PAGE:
Come All Ye: The First Ten Years is a curious selection for a mammoth box set to commemorate the 5Oth anniversary of Fairport Convention, the British folk-rock act who changed everything. It's huge, with seven discs that house 121 tracks and nine hours of music; what's more, 55 of these selections are previously unreleased. That last fact should be enough to grab the faithful by the throat and get them to the shop and plunk down their hard-earned dosh. This box was compiled and produced by none other than Andrew Batt, the man with the fussy ear who helmed Sandy Denny's beloved collection I've Always Kept a Unicorn: The Acoustic Sandy Denny (bring it back into print, man!), and the glorious deluxe edition of Fairport's Rising for the Moon.
The box includes healthy selections from the band's first 13 studio albums through 1978's Tippler's Tales (nothing from The Bonny Bunch of Roses though); but none are in their entirety. The bulk contains outtakes, alternates, BBC sessions, live material (like a killer "Sweet Little Rock 'n Roller" from the Troubadour in 1970, or "All Along the Watchtower" from 1975 in Norway), rarities. etc. Some of these appeared with less-than-optimal sonics on the 2010 Sandy Denny box set, or as bonus tracks on various album reissues (again without this level of audio quality). One example of the treasure to be found within is on disc seven where Denny delivers a harrowing live version of "Down Where the Drunkards Roll" weeks before it appeared on Richard & Linda Thompson's I Want to See the Bright Lights Tonight. Disc three contains a television performance of songs from the film The Man They Couldn't Hang that are more ragged and more expressive than the ones that appeared on the "Babbacombe" Lee album. Disc four holds unreleased tracks from an unreleased album that included Canadian David Rhea. Another Denny gem, the original version of "After Halloween" is far superior to the officially released one.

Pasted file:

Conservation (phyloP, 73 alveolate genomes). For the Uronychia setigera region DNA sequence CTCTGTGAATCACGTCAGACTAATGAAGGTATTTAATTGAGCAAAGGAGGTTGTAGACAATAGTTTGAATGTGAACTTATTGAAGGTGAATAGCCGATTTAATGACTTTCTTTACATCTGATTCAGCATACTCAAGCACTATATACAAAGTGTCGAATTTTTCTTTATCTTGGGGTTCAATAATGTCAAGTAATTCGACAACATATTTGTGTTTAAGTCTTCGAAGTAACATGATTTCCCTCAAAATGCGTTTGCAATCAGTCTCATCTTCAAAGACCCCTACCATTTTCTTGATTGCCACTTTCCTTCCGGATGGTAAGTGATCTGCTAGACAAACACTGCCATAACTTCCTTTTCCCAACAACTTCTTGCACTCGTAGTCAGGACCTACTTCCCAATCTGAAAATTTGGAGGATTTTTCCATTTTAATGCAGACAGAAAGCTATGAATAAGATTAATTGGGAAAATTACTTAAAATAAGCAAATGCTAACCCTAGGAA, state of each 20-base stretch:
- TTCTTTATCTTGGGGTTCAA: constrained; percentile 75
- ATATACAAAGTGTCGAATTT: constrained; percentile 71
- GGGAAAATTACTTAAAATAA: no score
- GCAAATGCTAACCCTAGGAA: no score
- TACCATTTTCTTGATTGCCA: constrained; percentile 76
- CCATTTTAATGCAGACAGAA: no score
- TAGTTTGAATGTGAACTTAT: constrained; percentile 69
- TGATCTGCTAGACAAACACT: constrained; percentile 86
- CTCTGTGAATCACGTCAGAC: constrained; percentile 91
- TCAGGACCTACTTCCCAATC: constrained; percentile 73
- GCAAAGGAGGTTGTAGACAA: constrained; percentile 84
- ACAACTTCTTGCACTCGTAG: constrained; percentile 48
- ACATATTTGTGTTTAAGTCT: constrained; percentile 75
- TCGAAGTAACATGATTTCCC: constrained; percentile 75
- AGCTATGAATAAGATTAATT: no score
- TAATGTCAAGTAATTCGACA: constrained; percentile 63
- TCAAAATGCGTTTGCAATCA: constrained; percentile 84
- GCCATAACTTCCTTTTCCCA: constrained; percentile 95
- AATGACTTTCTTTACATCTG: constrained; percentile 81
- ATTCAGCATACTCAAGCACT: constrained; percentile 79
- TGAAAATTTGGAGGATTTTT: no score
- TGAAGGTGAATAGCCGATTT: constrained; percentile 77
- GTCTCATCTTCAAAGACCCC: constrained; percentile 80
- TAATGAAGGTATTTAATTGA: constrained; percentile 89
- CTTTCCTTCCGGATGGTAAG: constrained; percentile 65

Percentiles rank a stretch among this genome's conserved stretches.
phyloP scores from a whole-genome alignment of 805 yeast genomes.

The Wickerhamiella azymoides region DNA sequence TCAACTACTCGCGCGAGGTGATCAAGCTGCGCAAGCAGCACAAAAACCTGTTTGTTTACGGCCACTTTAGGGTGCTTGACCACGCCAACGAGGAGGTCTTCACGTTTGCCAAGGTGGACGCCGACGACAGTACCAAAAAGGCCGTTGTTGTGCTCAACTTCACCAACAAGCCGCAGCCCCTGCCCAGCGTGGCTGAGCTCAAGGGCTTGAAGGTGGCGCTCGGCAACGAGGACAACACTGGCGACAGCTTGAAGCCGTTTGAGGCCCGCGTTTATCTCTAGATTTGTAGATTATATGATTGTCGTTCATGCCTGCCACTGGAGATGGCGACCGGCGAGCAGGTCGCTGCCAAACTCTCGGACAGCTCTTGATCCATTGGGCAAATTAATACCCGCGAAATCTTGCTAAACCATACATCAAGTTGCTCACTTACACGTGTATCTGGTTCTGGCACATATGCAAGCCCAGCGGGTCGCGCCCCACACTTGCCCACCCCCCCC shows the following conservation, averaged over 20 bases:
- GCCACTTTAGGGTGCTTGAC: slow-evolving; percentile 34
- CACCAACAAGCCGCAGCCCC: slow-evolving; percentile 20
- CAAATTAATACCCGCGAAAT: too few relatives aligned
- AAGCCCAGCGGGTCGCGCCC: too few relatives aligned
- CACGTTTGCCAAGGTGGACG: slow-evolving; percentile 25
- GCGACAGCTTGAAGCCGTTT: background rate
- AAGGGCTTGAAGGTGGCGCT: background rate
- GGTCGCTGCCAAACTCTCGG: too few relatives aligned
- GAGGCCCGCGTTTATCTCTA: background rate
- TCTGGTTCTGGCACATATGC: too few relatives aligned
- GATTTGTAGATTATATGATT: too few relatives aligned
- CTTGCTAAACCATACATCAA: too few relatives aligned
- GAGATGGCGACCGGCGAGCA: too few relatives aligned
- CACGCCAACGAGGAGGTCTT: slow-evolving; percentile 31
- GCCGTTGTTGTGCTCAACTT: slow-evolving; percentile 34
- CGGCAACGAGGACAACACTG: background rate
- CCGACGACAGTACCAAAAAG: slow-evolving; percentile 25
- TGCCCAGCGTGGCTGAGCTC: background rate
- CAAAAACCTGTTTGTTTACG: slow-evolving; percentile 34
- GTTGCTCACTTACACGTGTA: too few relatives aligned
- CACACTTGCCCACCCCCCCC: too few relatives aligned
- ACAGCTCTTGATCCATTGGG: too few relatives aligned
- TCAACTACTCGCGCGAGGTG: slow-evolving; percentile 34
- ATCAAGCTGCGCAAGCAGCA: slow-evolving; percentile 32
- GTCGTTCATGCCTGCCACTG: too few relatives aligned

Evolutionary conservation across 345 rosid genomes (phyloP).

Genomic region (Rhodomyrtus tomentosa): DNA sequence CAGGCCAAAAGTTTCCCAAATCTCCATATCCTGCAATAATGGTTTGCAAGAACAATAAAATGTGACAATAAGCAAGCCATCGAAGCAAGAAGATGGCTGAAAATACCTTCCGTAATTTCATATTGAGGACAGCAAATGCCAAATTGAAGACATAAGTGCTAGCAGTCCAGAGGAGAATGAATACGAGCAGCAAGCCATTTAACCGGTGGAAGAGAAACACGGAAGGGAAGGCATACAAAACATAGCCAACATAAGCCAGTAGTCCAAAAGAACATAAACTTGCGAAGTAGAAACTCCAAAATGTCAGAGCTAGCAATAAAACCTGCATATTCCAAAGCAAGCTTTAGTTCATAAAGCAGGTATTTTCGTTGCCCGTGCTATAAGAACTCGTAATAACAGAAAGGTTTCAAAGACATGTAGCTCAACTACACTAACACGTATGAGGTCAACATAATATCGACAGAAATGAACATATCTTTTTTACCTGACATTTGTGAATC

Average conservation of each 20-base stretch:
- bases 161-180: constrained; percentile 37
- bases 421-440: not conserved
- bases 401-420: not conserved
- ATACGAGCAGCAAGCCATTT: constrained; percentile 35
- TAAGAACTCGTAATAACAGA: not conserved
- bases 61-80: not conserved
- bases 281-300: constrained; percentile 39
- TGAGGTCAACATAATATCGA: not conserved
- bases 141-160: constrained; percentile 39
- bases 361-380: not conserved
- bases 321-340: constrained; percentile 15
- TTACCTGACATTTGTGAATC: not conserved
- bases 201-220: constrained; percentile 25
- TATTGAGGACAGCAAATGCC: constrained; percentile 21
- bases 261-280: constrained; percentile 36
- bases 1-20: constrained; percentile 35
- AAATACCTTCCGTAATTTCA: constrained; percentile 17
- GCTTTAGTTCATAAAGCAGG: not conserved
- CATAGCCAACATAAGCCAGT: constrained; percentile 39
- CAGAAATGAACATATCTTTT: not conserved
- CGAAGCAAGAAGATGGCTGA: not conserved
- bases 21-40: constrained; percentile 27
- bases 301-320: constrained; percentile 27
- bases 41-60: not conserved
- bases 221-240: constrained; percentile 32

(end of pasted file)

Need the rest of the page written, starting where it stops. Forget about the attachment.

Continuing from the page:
The final two discs contain full concert recordings. Number six is live from Fairfield Hall in December 1973 and offers a version of the traditional "Days of 49" followed by a burning "Fiddlestix." Disc number seven was cut in the U.S. at L.A.'s Troubadour in 1974. Opening with Bob Dylan's "Down in the Flood," it flows through Trevor Lucas' "Ballad of Ned Kelly" "Tomorrow Is a Long Time," and Denny's classic "Who Knows Where the Time Goes." That show, and the box, end with the unlikely rave-up of Buddy Holly's "That'll Be the Day." There are dozens upon dozens of selections punters can argue over. What it all amounts to is that in part or in its entirety, Come All Ye: The First Ten Years is essential listening. For fans, all of this is necessary, for the curious, start with the studio offerings (there are two fine offerings entitled Five Classic Albums, Vol. 1 and Vol. 2) or the double-disc Gold from 2008.